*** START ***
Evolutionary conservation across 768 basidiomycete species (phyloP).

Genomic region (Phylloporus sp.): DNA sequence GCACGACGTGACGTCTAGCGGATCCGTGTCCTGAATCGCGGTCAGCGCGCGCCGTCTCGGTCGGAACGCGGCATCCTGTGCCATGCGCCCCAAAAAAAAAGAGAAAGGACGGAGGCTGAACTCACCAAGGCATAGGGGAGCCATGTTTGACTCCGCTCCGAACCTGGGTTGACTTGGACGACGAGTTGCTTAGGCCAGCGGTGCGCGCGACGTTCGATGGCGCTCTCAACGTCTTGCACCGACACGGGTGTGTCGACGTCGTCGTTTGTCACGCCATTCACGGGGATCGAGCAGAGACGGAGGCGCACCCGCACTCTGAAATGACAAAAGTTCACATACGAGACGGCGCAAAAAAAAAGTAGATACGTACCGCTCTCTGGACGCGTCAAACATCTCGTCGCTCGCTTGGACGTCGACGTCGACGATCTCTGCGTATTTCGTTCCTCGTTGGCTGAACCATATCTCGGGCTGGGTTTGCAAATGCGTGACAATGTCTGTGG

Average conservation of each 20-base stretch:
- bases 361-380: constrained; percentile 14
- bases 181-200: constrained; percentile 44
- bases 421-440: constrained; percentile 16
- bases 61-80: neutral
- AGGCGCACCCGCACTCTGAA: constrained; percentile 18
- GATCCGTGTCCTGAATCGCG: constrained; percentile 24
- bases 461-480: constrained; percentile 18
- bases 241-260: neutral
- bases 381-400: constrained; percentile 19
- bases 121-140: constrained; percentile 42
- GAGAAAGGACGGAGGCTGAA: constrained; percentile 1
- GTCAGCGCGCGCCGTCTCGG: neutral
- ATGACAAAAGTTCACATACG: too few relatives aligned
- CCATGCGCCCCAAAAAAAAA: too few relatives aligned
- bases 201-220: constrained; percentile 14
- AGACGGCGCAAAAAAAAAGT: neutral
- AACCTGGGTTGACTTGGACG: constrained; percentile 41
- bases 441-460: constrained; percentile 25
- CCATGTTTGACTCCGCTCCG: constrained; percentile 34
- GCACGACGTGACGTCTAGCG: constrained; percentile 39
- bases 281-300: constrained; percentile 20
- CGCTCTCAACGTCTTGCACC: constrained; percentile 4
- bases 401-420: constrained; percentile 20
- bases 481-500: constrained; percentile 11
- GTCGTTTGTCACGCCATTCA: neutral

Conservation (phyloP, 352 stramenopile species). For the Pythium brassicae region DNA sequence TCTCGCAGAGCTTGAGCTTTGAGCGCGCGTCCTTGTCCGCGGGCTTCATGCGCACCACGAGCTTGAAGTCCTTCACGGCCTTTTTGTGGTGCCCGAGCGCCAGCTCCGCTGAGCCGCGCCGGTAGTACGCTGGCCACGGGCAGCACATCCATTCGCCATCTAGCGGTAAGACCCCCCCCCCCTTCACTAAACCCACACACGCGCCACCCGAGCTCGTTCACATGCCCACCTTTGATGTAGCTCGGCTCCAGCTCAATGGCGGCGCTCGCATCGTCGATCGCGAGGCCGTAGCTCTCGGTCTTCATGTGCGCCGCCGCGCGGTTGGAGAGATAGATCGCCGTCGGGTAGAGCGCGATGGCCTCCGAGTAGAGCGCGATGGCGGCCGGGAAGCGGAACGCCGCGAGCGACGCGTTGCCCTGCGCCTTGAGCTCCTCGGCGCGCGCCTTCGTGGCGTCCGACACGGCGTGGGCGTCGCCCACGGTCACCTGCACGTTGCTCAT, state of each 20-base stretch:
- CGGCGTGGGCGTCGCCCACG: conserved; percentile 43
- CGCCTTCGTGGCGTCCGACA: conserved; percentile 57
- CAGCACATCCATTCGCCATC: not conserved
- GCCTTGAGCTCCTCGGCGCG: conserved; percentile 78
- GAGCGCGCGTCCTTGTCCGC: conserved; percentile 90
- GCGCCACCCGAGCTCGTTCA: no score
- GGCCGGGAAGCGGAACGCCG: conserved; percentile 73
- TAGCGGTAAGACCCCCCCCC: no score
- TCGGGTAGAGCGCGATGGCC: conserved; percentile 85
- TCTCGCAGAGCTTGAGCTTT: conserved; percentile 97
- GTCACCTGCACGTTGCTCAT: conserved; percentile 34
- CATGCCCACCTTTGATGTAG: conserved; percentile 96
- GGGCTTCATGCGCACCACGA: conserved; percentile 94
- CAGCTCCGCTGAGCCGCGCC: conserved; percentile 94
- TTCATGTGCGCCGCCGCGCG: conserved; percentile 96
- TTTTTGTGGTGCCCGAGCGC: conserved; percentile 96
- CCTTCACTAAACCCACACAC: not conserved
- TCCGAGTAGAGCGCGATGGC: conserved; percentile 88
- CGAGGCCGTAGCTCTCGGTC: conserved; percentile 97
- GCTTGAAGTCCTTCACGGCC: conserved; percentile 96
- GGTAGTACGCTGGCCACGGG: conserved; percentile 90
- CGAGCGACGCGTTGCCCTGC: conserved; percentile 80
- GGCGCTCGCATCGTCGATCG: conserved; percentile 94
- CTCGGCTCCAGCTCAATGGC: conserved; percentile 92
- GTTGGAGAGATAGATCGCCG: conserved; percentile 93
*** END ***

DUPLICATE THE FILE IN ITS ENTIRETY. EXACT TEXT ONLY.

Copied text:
Evolutionary conservation across 768 basidiomycete species (phyloP).

Genomic region (Phylloporus sp.): DNA sequence GCACGACGTGACGTCTAGCGGATCCGTGTCCTGAATCGCGGTCAGCGCGCGCCGTCTCGGTCGGAACGCGGCATCCTGTGCCATGCGCCCCAAAAAAAAAGAGAAAGGACGGAGGCTGAACTCACCAAGGCATAGGGGAGCCATGTTTGACTCCGCTCCGAACCTGGGTTGACTTGGACGACGAGTTGCTTAGGCCAGCGGTGCGCGCGACGTTCGATGGCGCTCTCAACGTCTTGCACCGACACGGGTGTGTCGACGTCGTCGTTTGTCACGCCATTCACGGGGATCGAGCAGAGACGGAGGCGCACCCGCACTCTGAAATGACAAAAGTTCACATACGAGACGGCGCAAAAAAAAAGTAGATACGTACCGCTCTCTGGACGCGTCAAACATCTCGTCGCTCGCTTGGACGTCGACGTCGACGATCTCTGCGTATTTCGTTCCTCGTTGGCTGAACCATATCTCGGGCTGGGTTTGCAAATGCGTGACAATGTCTGTGG

Average conservation of each 20-base stretch:
- bases 361-380: constrained; percentile 14
- bases 181-200: constrained; percentile 44
- bases 421-440: constrained; percentile 16
- bases 61-80: neutral
- AGGCGCACCCGCACTCTGAA: constrained; percentile 18
- GATCCGTGTCCTGAATCGCG: constrained; percentile 24
- bases 461-480: constrained; percentile 18
- bases 241-260: neutral
- bases 381-400: constrained; percentile 19
- bases 121-140: constrained; percentile 42
- GAGAAAGGACGGAGGCTGAA: constrained; percentile 1
- GTCAGCGCGCGCCGTCTCGG: neutral
- ATGACAAAAGTTCACATACG: too few relatives aligned
- CCATGCGCCCCAAAAAAAAA: too few relatives aligned
- bases 201-220: constrained; percentile 14
- AGACGGCGCAAAAAAAAAGT: neutral
- AACCTGGGTTGACTTGGACG: constrained; percentile 41
- bases 441-460: constrained; percentile 25
- CCATGTTTGACTCCGCTCCG: constrained; percentile 34
- GCACGACGTGACGTCTAGCG: constrained; percentile 39
- bases 281-300: constrained; percentile 20
- CGCTCTCAACGTCTTGCACC: constrained; percentile 4
- bases 401-420: constrained; percentile 20
- bases 481-500: constrained; percentile 11
- GTCGTTTGTCACGCCATTCA: neutral

Conservation (phyloP, 352 stramenopile species). For the Pythium brassicae region DNA sequence TCTCGCAGAGCTTGAGCTTTGAGCGCGCGTCCTTGTCCGCGGGCTTCATGCGCACCACGAGCTTGAAGTCCTTCACGGCCTTTTTGTGGTGCCCGAGCGCCAGCTCCGCTGAGCCGCGCCGGTAGTACGCTGGCCACGGGCAGCACATCCATTCGCCATCTAGCGGTAAGACCCCCCCCCCCTTCACTAAACCCACACACGCGCCACCCGAGCTCGTTCACATGCCCACCTTTGATGTAGCTCGGCTCCAGCTCAATGGCGGCGCTCGCATCGTCGATCGCGAGGCCGTAGCTCTCGGTCTTCATGTGCGCCGCCGCGCGGTTGGAGAGATAGATCGCCGTCGGGTAGAGCGCGATGGCCTCCGAGTAGAGCGCGATGGCGGCCGGGAAGCGGAACGCCGCGAGCGACGCGTTGCCCTGCGCCTTGAGCTCCTCGGCGCGCGCCTTCGTGGCGTCCGACACGGCGTGGGCGTCGCCCACGGTCACCTGCACGTTGCTCAT, state of each 20-base stretch:
- CGGCGTGGGCGTCGCCCACG: conserved; percentile 43
- CGCCTTCGTGGCGTCCGACA: conserved; percentile 57
- CAGCACATCCATTCGCCATC: not conserved
- GCCTTGAGCTCCTCGGCGCG: conserved; percentile 78
- GAGCGCGCGTCCTTGTCCGC: conserved; percentile 90
- GCGCCACCCGAGCTCGTTCA: no score
- GGCCGGGAAGCGGAACGCCG: conserved; percentile 73
- TAGCGGTAAGACCCCCCCCC: no score
- TCGGGTAGAGCGCGATGGCC: conserved; percentile 85
- TCTCGCAGAGCTTGAGCTTT: conserved; percentile 97
- GTCACCTGCACGTTGCTCAT: conserved; percentile 34
- CATGCCCACCTTTGATGTAG: conserved; percentile 96
- GGGCTTCATGCGCACCACGA: conserved; percentile 94
- CAGCTCCGCTGAGCCGCGCC: conserved; percentile 94
- TTCATGTGCGCCGCCGCGCG: conserved; percentile 96
- TTTTTGTGGTGCCCGAGCGC: conserved; percentile 96
- CCTTCACTAAACCCACACAC: not conserved
- TCCGAGTAGAGCGCGATGGC: conserved; percentile 88
- CGAGGCCGTAGCTCTCGGTC: conserved; percentile 97
- GCTTGAAGTCCTTCACGGCC: conserved; percentile 96
- GGTAGTACGCTGGCCACGGG: conserved; percentile 90
- CGAGCGACGCGTTGCCCTGC: conserved; percentile 80
- GGCGCTCGCATCGTCGATCG: conserved; percentile 94
- CTCGGCTCCAGCTCAATGGC: conserved; percentile 92
- GTTGGAGAGATAGATCGCCG: conserved; percentile 93